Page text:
When attaching the descriptor “safe” to their community, the GL focus group repeatedly compared the town to the nearby urban area of Lansing, declaring that the smallness and closeness of Grand Ledge encouraged neighbors to entrust house keys with one another while out of town—a behavior these same citizens wouldn’t dare engage in should they live in a city like Lansing instead.  This smallness and closeness becomes central descriptors, as these same women went on to relate stories of how life today in more isolated, specifically rural communities (in which, again, Grand Ledge did not qualify) does not involve this level of trust and camaraderie.  While a rural resident might consider a household over two miles away her “neighbor,” the spatial isolation restricts her from trusting in this neighbor in the same way a Grand Ledge citizen trusts the neighbors on her street.  This level of proximity changes a community from a rural community to a small town community.  People in Grand Ledge itself choose to live there for the companionship and the social cohesion, whereas people in rural places might choose to live there in order to be left alone.

The “active” descriptor for Grand Ledge is rooted in the town’s affinity for festivals, parades, programs, etc.  These events are inevitably ways to draw the community together but also serve to lure outsiders (non-Grand Ledge residents, whether far or near) to the town for special occasions.  This descriptor alone seems to embody the “small-townness” (as opposed to “ruralness”) the focus group seemed so intent on attaching to Grand Ledge, especially since these festivals, parades, and programs seemed to have just as much to do with boosting the town’s economy as they did with boosting the town’s community spirit.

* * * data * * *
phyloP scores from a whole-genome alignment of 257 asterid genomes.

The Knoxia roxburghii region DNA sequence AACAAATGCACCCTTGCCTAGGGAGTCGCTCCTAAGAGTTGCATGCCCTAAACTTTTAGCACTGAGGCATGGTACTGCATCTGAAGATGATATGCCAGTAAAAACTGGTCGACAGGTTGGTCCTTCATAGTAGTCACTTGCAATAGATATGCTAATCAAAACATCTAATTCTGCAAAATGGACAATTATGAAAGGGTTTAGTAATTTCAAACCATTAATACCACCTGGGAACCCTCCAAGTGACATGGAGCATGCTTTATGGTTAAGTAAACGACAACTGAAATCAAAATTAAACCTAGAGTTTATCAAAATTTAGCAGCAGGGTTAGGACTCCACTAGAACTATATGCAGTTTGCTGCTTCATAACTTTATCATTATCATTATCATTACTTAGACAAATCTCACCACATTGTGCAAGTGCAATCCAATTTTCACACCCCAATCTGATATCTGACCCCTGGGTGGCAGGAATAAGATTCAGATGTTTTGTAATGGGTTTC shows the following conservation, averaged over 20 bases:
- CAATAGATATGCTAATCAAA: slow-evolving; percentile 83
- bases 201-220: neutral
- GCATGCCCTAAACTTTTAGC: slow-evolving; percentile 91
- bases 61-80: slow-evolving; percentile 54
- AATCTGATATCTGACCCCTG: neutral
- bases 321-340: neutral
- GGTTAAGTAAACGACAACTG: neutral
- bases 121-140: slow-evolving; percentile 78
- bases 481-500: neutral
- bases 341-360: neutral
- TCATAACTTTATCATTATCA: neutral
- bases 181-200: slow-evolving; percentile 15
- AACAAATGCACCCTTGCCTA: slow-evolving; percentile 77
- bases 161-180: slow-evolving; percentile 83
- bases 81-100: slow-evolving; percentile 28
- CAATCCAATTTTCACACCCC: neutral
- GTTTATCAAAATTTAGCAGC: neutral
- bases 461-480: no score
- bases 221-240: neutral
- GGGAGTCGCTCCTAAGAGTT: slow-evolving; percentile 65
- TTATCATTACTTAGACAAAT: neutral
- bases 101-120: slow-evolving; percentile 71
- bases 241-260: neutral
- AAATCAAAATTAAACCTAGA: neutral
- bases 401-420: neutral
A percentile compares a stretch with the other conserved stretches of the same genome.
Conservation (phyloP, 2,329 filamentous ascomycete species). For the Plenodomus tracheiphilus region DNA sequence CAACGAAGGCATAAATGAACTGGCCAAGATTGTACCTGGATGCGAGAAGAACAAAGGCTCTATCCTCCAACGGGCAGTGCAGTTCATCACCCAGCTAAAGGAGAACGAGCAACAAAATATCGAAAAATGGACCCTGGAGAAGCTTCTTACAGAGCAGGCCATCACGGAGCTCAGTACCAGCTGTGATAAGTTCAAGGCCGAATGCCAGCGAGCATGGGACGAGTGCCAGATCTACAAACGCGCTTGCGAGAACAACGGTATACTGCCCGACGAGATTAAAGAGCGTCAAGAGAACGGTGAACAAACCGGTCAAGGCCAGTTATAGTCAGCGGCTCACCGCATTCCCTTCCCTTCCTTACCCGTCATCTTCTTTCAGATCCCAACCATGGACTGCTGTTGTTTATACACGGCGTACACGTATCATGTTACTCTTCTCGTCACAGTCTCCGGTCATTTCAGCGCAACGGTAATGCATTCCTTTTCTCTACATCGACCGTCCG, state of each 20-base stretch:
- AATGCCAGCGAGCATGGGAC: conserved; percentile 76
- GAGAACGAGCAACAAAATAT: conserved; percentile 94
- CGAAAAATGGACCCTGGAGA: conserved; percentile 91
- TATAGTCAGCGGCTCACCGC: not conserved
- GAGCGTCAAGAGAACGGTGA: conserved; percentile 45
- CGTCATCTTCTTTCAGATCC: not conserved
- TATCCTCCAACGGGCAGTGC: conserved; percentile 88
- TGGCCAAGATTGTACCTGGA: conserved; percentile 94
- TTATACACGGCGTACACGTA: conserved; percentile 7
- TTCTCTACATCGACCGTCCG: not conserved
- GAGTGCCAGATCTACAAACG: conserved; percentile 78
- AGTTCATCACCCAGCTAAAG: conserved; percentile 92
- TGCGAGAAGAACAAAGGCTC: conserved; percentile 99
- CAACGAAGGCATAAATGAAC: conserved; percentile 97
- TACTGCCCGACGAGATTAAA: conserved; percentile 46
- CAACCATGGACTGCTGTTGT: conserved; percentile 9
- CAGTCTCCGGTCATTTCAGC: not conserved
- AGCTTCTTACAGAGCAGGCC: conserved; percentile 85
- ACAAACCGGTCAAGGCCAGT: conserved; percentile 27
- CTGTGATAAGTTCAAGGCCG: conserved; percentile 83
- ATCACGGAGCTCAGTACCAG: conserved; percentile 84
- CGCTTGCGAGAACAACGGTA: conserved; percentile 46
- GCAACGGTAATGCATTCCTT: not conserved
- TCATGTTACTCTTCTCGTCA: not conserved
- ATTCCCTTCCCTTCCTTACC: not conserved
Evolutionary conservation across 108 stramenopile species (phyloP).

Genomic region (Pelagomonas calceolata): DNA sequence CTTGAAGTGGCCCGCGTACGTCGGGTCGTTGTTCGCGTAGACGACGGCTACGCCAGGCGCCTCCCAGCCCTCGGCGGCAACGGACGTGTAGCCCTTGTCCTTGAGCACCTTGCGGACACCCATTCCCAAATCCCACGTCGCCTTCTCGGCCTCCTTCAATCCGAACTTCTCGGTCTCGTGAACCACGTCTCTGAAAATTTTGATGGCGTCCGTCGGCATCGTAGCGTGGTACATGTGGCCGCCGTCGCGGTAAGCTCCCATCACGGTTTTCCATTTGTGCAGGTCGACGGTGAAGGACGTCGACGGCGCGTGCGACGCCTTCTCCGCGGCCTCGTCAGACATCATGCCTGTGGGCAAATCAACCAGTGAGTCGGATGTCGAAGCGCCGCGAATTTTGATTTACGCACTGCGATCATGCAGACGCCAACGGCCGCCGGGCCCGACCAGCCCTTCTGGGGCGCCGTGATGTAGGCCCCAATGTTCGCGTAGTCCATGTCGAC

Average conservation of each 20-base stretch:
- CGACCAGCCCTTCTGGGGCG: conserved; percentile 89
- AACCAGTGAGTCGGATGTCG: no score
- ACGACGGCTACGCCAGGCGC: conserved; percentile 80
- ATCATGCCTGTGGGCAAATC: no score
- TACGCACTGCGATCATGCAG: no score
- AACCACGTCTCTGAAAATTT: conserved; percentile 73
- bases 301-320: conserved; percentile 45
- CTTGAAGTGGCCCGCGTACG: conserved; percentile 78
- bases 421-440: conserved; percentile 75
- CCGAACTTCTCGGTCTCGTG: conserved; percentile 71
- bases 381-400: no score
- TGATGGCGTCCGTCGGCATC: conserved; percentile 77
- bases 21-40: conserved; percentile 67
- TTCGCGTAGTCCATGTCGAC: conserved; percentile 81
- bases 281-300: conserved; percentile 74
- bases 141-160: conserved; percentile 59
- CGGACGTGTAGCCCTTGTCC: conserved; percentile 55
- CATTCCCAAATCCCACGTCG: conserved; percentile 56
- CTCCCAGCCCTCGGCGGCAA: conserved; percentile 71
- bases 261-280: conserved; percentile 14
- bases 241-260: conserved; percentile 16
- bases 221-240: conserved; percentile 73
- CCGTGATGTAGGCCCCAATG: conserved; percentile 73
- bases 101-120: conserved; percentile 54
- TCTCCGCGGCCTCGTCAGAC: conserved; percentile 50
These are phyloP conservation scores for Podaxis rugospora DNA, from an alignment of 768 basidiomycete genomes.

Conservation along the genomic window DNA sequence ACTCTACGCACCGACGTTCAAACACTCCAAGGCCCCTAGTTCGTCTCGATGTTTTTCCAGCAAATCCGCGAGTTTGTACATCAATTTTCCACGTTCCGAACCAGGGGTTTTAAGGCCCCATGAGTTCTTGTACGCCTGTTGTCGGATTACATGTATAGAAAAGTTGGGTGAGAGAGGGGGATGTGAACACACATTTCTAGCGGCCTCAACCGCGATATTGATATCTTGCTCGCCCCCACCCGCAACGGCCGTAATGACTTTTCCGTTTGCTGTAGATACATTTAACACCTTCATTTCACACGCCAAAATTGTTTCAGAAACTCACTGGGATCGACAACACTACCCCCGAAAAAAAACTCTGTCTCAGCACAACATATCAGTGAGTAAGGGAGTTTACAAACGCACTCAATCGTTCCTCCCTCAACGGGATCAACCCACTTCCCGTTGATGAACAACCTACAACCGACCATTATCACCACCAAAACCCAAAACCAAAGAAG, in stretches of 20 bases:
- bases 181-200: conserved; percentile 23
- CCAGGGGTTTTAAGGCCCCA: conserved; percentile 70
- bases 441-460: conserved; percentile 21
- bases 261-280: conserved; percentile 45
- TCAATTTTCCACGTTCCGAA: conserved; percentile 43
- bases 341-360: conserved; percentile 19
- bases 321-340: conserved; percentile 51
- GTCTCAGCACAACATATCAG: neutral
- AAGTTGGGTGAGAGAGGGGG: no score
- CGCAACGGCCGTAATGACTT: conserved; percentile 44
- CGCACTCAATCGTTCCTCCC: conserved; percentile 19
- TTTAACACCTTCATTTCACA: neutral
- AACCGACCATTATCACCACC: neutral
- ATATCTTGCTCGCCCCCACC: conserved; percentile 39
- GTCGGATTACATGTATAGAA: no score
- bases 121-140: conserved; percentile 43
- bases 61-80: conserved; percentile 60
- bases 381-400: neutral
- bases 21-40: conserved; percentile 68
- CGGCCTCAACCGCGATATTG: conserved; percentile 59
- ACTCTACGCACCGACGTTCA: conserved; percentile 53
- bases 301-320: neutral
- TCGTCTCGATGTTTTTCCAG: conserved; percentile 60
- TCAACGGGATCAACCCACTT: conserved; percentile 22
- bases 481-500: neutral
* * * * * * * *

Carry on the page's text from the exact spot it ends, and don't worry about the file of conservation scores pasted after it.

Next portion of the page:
It feels as if Grand Ledge serves as an example of the ever-blurring lines between rural and urban.  The town sits outside of the political urban boundaries of Lansing, but its citizens still see the town as more urban than those truly rural areas lying outside of Grand Ledge’s political peri-urban boundaries.  The scale of rurality continues to go undefined, with the descriptor “rural” being attached and reattached to those spaces further along the rural-urban continuum.  In other words, there is always some place more rural, as if “being rural” is admitting to some sense of backwoods, countrified existence.  We came to Grand Ledge this weekend to find out how a rural community defined and identified itself: it turned out that this rural community denied being as such.  It might prove that the rural-urban division is even muddier than expected, or it might prove a certain stigma attached with the term “rural,” but it definitely proves that to understand rurality we will have to examine multiple interpretations and constructs as to what exactly “being rural” means.